What is Rosehip Oil?

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  • Written By: Holly Collins
  • Edited By: Bronwyn Harris
  • Last Modified Date: 20 September 2019
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Round red seed pods, called rosehips, remain on a rose bush after the petals have fallen away. Rosehip oil is derived from these pods and is both nutritious and useful in treating and caring for skin. The specific properties of rosehips will vary from plant to plant depending on climate, growing conditions, and time of harvest. Rosa Mosqueta is the botanical name for rosehips.

Rosehip oil effectively treats a wide variety of skin issues including combating dryness. It is commonly used to fight eczema and can be found in many moisturizing products promising to return skin’s youthful glow. Some consumers report a reduction in wrinkles with its use and claims exist that it helps to combat premature aging. Crows' feet and fine lines around the mouth may become less noticeable when regularly massaged with rosehip oil.

The oil is quickly absorbed into dry tissue to help restore moisture balance and combat dryness. A natural moisturizer, rosehip oil can be especially effective on sensitive, allergic, and problem skin and is often added to lotions and creams. Because it is all-natural and toxin-free, it has few indications of irritation and allergic sensitivity. Rosehip oil can be applied directly to the skin even in concentrated forms.


Also said to even skin tone, rosehip oil can be used to alleviate redness and reduce hyperpigmentation. Used regularly, it is reported to restore skin’s normal color and reduce blotchy uneven patches. Promising to improve skin quality and appearance, products containing rosehip oil can be quite costly. Sunburned skin can benefit from this oil, promoting faster healing and reducing long-term damage.

Old and new scars treated with rosehip oil are said to become less noticeable. Massaging it into a healing area can prevent the development of keloid (raised and lumpy) scars. Some claim that it lessens the severity of stretch marks, chicken pox, and acne scars.

Rosehip oil does not have a long shelf life and can be expensive to purchase. It can be made at home by harvesting seed pods from a rose bush that has not been treated with pesticides. Two cups of rosehips should be combined with one cup of oil. Vegetable or olive oil can be used, but a lighter oil such as almond oil may work best. Combine the oil and seed pods in the bottom of a small slow cooker and heat on low for eight hours.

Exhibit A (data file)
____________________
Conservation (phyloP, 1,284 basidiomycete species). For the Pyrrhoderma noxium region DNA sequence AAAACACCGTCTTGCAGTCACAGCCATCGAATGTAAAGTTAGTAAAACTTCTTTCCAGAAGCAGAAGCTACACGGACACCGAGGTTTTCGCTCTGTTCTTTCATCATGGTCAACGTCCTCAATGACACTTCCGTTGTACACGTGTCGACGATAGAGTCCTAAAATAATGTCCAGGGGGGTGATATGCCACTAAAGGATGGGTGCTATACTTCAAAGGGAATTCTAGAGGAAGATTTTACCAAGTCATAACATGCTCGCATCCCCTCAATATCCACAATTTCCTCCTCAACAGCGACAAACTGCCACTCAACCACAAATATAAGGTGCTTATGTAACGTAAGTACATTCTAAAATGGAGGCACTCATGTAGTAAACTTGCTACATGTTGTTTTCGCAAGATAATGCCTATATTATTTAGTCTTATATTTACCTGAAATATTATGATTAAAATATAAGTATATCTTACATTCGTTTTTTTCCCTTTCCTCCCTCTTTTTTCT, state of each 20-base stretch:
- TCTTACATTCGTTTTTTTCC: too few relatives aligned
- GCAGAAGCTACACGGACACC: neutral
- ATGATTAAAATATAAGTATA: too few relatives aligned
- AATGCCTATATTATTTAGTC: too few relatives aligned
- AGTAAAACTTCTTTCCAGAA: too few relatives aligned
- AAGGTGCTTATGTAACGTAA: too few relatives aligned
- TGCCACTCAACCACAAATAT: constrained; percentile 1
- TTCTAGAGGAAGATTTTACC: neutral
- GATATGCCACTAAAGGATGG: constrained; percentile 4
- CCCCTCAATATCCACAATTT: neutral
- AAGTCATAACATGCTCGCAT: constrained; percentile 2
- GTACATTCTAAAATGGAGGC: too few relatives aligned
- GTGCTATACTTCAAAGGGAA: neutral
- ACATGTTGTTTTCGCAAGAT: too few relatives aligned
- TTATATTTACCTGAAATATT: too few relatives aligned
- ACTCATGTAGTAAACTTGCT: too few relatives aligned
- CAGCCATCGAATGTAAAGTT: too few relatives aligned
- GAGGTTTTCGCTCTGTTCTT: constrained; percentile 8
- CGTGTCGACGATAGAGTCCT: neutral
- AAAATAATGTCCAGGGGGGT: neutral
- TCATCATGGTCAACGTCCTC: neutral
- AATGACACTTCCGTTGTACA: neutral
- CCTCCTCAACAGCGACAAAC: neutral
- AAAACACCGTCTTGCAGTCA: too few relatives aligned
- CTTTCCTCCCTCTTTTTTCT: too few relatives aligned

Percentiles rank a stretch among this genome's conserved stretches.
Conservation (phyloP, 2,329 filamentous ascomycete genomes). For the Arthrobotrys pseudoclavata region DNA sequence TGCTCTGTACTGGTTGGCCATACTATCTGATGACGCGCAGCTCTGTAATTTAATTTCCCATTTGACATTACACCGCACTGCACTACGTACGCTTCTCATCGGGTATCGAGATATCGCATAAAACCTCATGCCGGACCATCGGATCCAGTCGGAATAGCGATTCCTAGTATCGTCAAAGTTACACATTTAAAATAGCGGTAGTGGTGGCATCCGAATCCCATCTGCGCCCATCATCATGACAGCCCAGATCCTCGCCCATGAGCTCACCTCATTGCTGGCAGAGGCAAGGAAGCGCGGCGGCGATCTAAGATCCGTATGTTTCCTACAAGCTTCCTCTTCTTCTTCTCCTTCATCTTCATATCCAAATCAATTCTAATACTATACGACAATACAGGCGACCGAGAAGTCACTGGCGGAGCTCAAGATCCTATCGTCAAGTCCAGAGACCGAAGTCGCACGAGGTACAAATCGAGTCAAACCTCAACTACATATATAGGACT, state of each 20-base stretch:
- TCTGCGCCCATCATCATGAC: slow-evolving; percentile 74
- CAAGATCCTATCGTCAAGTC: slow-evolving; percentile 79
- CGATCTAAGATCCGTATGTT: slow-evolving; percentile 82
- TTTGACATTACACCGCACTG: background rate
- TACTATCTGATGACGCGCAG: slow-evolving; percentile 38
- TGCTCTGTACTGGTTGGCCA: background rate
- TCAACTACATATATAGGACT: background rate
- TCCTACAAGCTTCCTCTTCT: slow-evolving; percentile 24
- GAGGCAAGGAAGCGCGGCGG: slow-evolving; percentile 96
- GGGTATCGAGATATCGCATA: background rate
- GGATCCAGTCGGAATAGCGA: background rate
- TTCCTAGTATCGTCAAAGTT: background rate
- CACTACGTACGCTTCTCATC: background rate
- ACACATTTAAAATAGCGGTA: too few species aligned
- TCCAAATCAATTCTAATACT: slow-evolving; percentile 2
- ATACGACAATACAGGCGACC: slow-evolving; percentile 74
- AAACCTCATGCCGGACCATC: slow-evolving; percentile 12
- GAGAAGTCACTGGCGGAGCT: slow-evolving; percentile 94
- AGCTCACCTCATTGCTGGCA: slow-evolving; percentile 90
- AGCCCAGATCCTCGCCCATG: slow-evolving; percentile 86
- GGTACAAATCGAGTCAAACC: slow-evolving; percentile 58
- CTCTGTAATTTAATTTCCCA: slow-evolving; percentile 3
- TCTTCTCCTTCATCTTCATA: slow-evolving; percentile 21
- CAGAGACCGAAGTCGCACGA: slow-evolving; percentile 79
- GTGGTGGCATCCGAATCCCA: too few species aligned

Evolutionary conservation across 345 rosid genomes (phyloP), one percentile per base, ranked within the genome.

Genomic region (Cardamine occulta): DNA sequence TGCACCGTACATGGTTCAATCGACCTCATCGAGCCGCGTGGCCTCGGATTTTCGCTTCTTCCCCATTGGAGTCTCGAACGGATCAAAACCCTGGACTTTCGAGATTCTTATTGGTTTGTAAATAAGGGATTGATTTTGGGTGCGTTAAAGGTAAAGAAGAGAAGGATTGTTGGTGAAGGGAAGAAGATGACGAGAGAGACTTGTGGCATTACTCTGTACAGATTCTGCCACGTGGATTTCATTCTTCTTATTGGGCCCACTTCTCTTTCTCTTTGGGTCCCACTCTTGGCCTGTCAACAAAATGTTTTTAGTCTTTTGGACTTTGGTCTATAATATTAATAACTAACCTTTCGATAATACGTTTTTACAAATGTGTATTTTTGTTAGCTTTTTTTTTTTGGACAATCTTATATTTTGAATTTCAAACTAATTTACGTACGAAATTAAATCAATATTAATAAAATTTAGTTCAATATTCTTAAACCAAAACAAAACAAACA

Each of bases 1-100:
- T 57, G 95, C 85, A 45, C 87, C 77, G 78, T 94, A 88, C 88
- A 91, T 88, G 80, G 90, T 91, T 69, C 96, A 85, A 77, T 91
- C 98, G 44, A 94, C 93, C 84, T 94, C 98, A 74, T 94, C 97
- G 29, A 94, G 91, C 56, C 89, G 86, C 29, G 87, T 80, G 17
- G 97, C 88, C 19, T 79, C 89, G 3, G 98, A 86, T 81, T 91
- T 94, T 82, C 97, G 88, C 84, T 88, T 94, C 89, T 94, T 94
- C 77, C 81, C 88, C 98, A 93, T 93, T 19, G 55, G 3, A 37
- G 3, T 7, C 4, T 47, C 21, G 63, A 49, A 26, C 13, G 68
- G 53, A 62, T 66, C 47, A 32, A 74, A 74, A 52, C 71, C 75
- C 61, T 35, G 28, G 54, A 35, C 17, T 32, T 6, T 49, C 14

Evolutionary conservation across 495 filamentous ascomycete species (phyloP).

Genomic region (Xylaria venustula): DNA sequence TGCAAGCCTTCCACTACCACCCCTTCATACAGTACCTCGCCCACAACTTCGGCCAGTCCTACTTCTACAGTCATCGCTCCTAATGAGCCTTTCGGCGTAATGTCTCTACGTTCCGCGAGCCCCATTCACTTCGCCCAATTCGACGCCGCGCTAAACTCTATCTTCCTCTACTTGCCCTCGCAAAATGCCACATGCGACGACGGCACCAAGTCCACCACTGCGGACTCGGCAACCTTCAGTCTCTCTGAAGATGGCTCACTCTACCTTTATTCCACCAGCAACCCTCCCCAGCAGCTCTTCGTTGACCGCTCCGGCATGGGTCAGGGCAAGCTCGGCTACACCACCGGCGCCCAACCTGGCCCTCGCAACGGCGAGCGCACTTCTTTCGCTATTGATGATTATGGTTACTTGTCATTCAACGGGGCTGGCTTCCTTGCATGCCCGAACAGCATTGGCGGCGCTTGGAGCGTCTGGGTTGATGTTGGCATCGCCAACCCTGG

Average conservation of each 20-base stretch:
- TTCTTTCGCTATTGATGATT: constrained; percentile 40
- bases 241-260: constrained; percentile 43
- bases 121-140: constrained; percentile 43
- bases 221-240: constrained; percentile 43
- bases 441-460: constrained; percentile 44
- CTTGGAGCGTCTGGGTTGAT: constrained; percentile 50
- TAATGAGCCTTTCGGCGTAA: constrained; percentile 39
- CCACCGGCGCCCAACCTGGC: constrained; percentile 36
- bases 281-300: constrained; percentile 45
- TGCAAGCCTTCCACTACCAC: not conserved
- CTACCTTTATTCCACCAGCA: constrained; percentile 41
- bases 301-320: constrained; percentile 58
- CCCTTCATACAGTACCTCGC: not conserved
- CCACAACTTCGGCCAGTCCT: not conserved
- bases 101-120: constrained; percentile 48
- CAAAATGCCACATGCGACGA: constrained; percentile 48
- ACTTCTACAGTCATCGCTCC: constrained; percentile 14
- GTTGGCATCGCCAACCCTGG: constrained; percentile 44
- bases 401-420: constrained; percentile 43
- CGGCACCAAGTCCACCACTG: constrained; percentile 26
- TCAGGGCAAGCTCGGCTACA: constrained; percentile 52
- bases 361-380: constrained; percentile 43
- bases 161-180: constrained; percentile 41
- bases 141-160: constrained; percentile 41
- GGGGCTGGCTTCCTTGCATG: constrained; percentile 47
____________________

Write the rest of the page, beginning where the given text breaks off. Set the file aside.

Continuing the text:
After slow cooking, the mixture should be strained through a cheesecloth. Storing it in a dark bottle away from direct sunlight and extreme heat will help preserve it. Dried rosehips can also be used with this method.


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Post 6

I use rosehip (neat) daily, and I don't have any breakouts. I wash my face first and then apply it to clean skin.

Post 5

I have had a red crusty patch on my cheek for two years - I was recommended Rose Hip Oil and after the first three applications (over two days) the skin was smoother and the redness reduced by 80 percent. Worth trying.

Post 4

can you drink rose hip oil for arthritis problems in the hands? --sore hand

Post 3

One of the reasons rosehip oil has so many benefits is because it has a bunch of Vitamins A and E.

This helps the skin produce new cells, and also boosts collagen production, both of which are critical in the fight against aging.

The Vitamin E also makes it especially good for those with aging skin, since it is so gentle.

Post 2

@Littleman -- While rosehip oil is not totally non-comedogenic, it does have a low probability of clogging the skin.

I would say a lot would depend on how broken out or oily your skin was to begin with.

Although it is a "dry" oil, which means it soaks in really easily, using rosehip oil on acne is not recommended.

After all, it is an oil, and some products with rosehip oil may combine it with heavier, more comedogenic oils.

Your best bet would be to spot test it, and see how it goes from there.

Post 1

Does anybody know if rose hip oil is comedogenic, i.e., will it clog my pores if I use it on my face?

I really want to use it on my acne scars, but it looks and feels so oily that I'm afraid to use it in case it causes a new breakout.

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